Check your depression privilege

I've been dealing with some quality depression lately.

I mean, this is the good stuff--no weak-ass, I'm just having a meh day kind of shit. But rather, a deep and hearty depression.

Then again, my depression isn't the super bad shit as far as mind trips go. I don't suffer from something more hardcore like bi-polar disorder. I gotta check my depression privilege, I just have good old-fashioned clinical depression and luckily, it hasn't really hit a critical point yet and so sometimes it feels wrong to talk about it--like, how can I complain about this little ol' thing when so many people have it much, much worse?

That said,  I am trying to understand it better--and understand how, in some ways, these feelings can help me and eventually make me feel better.

That distinction—between being better and feeling better—is significant.

We all want to feel better. It’s our God-given right, damn it.

Mostly, I keep this matter private, because depression doesn’t make for good company.

But perhaps it should.

In 2010, The New York Times explored the benefits of feeling blue in an article titled “Depression’s Upside.”

Having a case of the blahs just might have a “secret purpose … [as an] unpleasant yet adaptive response to affliction,” reporter Jonah Lehrer surmised, drawing on a lengthy Psychological Review article that combined research and anecdotes from the likes of Charles Darwin, David Foster Wallace and various psychologists.

Lehrer’s article is too complex and lengthy to adequately sum up here, but the general conclusion is such: Depression can be beneficial, and perhaps we should learn to “embrace the tonic of despair.”

It's been nearly 20 years since I was first diagnosed with clinical depression, and I’m inclined to agree with Lehrer’s point—which is not to make light of the affliction’s often debilitating effects: the fatigue and sleeplessness, the sorrow and the anger, the anxiety and the malaise.

No doubt, depression hurts.

And though I don’t wholesale agree with the idea of psychologists who claim that “medical interventions can make a bad situation worse,” I can fully support the notion that “sadness comes with its own set of benefits.”

Why should we, after all, be so quick to try to rid ourselves of the feelings that make up who we are?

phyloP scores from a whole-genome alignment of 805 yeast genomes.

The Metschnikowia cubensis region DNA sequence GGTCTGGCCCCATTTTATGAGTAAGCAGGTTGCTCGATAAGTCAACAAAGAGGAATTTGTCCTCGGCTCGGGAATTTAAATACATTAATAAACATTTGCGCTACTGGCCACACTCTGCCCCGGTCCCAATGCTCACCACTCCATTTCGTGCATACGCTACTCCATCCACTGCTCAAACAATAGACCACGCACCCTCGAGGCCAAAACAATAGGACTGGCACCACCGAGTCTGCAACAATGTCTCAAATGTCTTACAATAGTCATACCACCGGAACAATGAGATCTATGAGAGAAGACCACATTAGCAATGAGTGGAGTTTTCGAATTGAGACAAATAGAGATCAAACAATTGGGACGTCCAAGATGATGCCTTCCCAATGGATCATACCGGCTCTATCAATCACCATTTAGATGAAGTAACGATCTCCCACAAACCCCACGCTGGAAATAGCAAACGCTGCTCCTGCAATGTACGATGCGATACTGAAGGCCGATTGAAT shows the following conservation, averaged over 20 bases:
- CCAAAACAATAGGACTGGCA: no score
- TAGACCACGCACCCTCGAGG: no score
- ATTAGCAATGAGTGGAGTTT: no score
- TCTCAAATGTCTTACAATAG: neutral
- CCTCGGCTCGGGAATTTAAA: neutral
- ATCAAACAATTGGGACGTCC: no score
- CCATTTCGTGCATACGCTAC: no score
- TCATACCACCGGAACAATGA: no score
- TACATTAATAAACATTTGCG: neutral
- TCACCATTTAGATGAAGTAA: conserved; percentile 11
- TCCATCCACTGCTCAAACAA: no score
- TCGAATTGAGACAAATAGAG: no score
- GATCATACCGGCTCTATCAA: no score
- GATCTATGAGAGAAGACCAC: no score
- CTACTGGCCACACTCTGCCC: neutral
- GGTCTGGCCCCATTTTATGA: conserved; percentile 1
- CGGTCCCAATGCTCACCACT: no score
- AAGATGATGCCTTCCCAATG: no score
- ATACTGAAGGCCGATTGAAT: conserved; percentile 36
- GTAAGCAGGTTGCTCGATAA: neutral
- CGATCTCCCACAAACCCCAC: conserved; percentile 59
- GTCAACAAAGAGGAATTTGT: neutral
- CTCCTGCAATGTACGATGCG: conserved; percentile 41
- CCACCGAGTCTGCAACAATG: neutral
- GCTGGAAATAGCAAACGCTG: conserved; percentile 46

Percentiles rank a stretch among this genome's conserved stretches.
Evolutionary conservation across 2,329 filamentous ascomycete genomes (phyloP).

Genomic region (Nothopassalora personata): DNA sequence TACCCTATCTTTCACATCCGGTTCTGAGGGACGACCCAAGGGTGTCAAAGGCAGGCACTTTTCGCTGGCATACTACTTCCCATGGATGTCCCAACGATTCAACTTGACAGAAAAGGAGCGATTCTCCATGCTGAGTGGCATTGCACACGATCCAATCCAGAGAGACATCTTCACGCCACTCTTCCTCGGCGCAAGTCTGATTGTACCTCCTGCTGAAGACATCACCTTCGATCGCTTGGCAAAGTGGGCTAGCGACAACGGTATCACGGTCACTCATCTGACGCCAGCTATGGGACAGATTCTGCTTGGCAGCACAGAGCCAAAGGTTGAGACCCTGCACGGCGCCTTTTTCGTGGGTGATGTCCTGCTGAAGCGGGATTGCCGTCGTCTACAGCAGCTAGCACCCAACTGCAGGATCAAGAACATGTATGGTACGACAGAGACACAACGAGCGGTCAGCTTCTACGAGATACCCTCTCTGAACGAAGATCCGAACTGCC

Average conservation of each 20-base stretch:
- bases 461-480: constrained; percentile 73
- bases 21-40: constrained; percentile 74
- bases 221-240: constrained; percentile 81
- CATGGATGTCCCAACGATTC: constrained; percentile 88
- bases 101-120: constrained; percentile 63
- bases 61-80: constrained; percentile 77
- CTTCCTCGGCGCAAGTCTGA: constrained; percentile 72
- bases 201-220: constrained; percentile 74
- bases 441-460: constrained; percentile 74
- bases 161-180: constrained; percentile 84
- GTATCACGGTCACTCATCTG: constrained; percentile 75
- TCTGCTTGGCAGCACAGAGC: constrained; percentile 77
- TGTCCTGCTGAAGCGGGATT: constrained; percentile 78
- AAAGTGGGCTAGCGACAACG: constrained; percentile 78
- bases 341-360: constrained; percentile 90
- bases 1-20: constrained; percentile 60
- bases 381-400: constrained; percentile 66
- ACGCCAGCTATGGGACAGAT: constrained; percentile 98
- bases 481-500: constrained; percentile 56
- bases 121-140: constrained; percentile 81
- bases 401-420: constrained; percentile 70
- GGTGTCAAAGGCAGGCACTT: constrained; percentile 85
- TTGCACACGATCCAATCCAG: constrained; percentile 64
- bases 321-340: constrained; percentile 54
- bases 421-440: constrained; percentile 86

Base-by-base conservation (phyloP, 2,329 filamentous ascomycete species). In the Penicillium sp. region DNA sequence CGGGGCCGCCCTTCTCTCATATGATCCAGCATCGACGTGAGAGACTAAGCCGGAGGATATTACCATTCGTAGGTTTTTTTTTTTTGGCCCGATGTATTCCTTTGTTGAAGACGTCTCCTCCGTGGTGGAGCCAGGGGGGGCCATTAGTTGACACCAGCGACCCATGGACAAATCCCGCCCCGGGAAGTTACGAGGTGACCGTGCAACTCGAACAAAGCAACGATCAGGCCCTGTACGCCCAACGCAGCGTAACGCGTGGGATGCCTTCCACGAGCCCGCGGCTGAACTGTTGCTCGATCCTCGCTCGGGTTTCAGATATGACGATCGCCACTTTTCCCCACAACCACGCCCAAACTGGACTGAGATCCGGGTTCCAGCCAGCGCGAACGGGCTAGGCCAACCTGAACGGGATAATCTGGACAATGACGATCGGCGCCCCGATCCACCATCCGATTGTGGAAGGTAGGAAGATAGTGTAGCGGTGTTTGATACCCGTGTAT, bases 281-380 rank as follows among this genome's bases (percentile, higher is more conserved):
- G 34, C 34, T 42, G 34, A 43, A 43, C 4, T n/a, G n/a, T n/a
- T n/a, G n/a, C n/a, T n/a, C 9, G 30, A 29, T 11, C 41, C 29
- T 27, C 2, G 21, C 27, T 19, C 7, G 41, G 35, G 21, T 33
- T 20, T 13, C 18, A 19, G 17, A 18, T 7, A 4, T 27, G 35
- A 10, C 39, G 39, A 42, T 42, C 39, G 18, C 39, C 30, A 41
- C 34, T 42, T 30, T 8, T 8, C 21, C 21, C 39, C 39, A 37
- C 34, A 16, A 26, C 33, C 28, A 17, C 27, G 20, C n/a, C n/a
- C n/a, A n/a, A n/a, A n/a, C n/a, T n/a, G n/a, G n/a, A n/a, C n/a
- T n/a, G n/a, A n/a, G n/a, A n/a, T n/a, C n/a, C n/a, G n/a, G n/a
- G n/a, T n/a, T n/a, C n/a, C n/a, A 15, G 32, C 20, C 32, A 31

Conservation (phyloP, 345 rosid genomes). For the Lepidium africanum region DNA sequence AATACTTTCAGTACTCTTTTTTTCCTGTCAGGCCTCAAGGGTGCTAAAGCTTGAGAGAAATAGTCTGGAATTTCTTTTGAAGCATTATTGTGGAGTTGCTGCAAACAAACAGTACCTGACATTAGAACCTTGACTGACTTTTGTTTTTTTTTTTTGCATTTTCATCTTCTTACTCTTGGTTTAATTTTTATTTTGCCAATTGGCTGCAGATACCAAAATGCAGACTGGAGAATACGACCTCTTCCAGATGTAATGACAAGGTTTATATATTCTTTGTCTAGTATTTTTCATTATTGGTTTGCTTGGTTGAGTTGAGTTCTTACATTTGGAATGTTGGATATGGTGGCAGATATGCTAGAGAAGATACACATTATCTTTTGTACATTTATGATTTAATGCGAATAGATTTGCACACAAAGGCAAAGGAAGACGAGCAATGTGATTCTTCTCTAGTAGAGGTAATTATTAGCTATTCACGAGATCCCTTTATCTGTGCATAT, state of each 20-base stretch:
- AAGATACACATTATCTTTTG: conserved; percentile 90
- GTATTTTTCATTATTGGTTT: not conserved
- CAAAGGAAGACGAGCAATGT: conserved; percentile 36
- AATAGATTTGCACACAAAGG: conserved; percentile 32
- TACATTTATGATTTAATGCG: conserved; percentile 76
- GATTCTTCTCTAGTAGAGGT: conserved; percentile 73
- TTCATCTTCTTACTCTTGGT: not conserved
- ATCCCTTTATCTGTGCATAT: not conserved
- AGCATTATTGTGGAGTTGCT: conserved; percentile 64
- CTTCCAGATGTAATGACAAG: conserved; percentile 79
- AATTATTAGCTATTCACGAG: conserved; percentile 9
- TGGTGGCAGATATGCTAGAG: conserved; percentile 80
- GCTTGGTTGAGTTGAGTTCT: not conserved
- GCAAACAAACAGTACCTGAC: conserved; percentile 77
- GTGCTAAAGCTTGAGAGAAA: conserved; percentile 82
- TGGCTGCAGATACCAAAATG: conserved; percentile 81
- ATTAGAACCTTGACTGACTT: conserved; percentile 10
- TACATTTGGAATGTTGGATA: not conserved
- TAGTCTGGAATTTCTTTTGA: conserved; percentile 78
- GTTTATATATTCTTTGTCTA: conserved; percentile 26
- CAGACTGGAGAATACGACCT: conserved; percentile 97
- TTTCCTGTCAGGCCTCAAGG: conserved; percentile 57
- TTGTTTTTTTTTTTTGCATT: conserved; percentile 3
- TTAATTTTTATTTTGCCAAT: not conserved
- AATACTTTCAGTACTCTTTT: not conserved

I’ve taken the meds before—when the anxiety and heaviness become too much to bear—but mostly I try to listen to my feelings. Sounds kind of hippie New Age, I know, but I learned a lot about myself when, years ago, a therapist suggested I stop trying to “shut down” the depression and, instead, allow myself some moments of quiet and reflection—some moments of listening and absorbing and processing.

“The next time you feel awful,” she told me. “Try lying down, closing your eyes and just allow it—just feel awful for a while.”

And so I did. I closed my eyes and I felt awful.

Really awful. And as I felt awful I thought about those feelings and why they existed. Eventually, however, my mind—as minds are wont to do—started to wander off to different, lighter points. Eventually I opened my eyes, stood up and went about the rest of my day. The issues that contributed to my depression were still there, but I felt clearer and more resolute about my ability to deal with them. Happier even.

This kind of “rumination,” psychologists argue, can help us think better, process feelings better and, ultimately, be better. Happier, more creative, more fulfilled.

It’s not a one-size-fits-all fix. It’s not a works-every-time solution. But it’s part of the process.

(Portions of this post originally appeared here in a somewhat different form. Did I just violate some sort of blogging etiquette? Maybe, but three years later, I'm dealing with another cycle of this. So there's that).



Perfect. Thanks for sharing this.

- Madeleine

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